Historical knowledge

Balrog - medieval monsters

Dwarves are not the only ones who live underground. In Tolkien’s universe, the Orcs and Mountain Trolls live inside the mountains. And older and more fearsome creatures live deep underground. In The Lord of the Rings, Gandalf the wizard fights a demon known as a Balrog. 

Tolkien’s Balrogs have their own mythology. In Tolkien’s Elvish language Sindarin, Balrog means “demon of might”. After Sauron, Balrogs were the most powerful and most terrifying of his servants. They are fire spirits, but also shrouded in darkness. Most of the Balrog died in the Great Battle, but a few survived by hiding in the depths. In the Third Age, one of Balrogs was discovered by the dwarves at the bottom of the Mithril seam in Khazad-dûm. It was the Balrog that Gandalf had fought and eventually defeated after ten days of fighting.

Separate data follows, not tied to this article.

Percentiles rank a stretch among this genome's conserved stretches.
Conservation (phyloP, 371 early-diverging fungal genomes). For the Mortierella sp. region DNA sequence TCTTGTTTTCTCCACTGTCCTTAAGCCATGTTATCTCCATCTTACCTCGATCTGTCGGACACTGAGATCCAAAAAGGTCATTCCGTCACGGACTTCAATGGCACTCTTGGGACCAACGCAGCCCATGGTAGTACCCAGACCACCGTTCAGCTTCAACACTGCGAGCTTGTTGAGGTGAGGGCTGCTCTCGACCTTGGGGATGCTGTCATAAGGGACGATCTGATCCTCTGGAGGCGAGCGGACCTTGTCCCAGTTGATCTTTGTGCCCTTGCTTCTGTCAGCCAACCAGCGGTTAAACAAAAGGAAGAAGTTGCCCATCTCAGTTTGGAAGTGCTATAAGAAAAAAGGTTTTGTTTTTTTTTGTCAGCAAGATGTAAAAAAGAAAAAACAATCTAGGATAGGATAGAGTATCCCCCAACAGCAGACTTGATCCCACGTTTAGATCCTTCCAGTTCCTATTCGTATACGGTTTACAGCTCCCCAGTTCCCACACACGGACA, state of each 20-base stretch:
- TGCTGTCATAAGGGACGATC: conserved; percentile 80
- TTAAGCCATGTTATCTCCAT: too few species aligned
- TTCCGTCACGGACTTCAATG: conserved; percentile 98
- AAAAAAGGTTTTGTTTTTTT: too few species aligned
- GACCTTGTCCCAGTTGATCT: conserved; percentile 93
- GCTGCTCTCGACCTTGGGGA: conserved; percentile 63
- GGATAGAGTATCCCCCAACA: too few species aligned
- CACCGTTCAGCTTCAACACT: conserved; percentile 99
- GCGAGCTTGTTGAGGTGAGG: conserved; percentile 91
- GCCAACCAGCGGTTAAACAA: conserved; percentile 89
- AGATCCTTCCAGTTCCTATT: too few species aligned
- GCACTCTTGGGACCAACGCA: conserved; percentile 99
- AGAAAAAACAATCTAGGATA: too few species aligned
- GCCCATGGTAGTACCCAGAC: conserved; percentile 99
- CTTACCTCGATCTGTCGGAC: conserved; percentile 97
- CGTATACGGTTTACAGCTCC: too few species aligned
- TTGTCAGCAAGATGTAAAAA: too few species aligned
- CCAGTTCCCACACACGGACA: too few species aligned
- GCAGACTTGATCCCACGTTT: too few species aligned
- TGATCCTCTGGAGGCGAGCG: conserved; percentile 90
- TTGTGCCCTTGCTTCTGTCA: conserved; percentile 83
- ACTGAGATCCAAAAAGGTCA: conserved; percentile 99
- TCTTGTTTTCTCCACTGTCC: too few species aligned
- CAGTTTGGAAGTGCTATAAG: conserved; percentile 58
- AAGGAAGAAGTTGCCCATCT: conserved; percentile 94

But the Balrog has a clear predecessor in Norse literature in the form of fire-giant Surtr, which means “the black one” or “the swarthy one”. The giant is the master of fire and guardian of Muspelheim, a burning realm of fire, closely linked to the volcanic underworld. In 1963, a new island formed off Iceland following a volcanic eruption. It was named Surtsey meaning Surtr’s island. In Völuspá, we are told that Surtr is an evil creature. He comes from the south and is connected to fire. In VafϷrúðnismál (saga), it says that Surtr has to fight the gods and that Surtr uses fire as a weapon. At Ragnarok, Surtr will be surrounded by burning fire, and his sword will shine brighter than the sun. 

The Balrog is quite simply the fire giant Surtr. Both are creatures of the underworld and the dark, and at the same time fire monsters. They both carry fiery weapons – a fiery whip and a flaming sword respectively. Both will fight powerful people – Surtr, the gods and the Balrog, Gandalf the Grey.

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